A thousand and one lives of the kimono on display in Paris

published Sunday 20 November 2022 at 07:44

Unisex, graphic and easy to wear: the kimono, often perceived as an immutable traditional Japanese costume, is exhibited in Paris in its dynamism that has influenced the style of western clothing and continues to inspire stylists from all over the world.

“It’s a piece of clothing that has a unique place in the history of fashion,” Anna Jackson, head of the Asian department at London’s Victoria and Albert Museum and curator of the ‘Kimono’ exhibition, told AFP. Musée du quai Branly in Paris.

Featuring nearly 200 kimonos, some dating from the Edo period to the 17th century, and John Galliano-inspired robes for Dior or Alexander McQueen, the exhibition addresses widespread ideas that this historic garment is frozen and ‘fashion is a’ European invention”.

“The kimono is attractive on many levels: it is decorative, beautiful materials, beautiful patterns. Japan is a country with an extraordinary culture and technologically advanced: there is a connotation of luxury. It is elegant and easy to wear,” Anna Jackson points out.

“You can translate it, transform it and wear it in different ways. It’s very individual.”

– Kabuki Actors, Past Influencers –

On a seventeenth-century screen we see a party on a barge with diners eating and dancing dressed in sumptuous kimonos: this is the epitome of the Edo period (1603-1868), which was born after years of civil wars and marked by economic growth, expansion urban and thirst for leisure.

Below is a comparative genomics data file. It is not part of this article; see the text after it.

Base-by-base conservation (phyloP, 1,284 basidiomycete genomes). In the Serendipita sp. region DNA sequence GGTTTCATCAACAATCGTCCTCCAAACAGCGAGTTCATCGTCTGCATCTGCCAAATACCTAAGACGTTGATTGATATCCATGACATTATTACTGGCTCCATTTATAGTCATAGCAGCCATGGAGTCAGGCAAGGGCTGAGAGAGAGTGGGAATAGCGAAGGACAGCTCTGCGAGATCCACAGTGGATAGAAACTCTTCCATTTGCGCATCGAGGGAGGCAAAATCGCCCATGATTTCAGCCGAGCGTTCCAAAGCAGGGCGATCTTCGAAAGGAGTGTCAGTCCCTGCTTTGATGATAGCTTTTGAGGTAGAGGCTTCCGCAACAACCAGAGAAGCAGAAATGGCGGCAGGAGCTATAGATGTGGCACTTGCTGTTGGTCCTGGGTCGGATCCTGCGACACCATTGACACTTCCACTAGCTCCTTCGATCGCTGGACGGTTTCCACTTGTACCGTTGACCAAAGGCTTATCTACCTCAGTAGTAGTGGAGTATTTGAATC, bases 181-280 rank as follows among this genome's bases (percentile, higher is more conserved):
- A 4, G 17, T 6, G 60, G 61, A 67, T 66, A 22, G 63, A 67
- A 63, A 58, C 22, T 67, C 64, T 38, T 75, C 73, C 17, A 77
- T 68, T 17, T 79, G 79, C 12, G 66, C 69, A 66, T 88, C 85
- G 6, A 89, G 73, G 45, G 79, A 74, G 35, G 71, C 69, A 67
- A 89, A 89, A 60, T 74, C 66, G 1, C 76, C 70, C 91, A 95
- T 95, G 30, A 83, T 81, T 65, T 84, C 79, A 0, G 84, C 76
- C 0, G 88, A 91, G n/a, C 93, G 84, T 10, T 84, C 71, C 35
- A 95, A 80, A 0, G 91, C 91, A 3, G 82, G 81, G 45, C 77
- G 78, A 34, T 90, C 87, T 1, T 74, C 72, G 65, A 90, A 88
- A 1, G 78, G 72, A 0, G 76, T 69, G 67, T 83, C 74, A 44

Samurai, these representatives of the military aristocracy, take care of their look in the city. But it was the dresses of courtesans and kabuki actors, copied from the merchant class, that favored the extraordinary development of the kimono.

At the dawn of the 18th century, a bubbly culture reigned in Edo, today’s Tokyo, which intertwined entertainment, glamor and eroticism. Fashion flourishes.

“When we say fashion, we think of people with little money asking for the latest styles, something new and different, led by celebrities and pop stars. This is exactly what happened in Japan during this time,” says Anna Jackson .

After seeing a pattern on the kimono of a famous kabuki theater actor, viewers sought to achieve the same, if only on a handkerchief.

– Gender Fluidity –

In the early 20th century, the straight shapes and drape of the kimono began to have a profound influence on European designers.

T-shaped, the kimono does not follow the curves of the body and does not take into account the anatomical differences between men and women, unlike Western clothes.

To close a kimono, the waist is surrounded by a wide obi belt, more or less rigid, which restrains the women’s gait. An imaginary exploited by couturiers such as Jean Paul Gaultier, who, for example, has merged the corset and obi.

“By freeing themselves from the kimono in modern times, Japanese women gained freedom (…), it was a gesture of emancipation. At the same time, Western women are starting to adopt it,” Aurélie Samuel, former director of collections at the Saint-Laurent museum points out in the exhibition catalogue.

In 1997, Björk posed in a kimono for the cover of her album Homogenic. Freddie Mercury wears kimonos on stage, but also in private.

In Japan, the use of the kimono experienced “a spectacular decline” after the 1950s, becoming reserved for women, custodians of tradition and ceremonies. But fashion has made a comeback in recent decades under the impetus of young Japanese people who reject Western “fast fashion” culture, says Anna Jackson.

The kimono is sold in vintage shops, rented or bought in its modern versions. And don’t be afraid of being accused of cultural appropriation.

“Young Japanese designers want everyone to wear it. They want the industry to survive,” concludes Anna Jackson.

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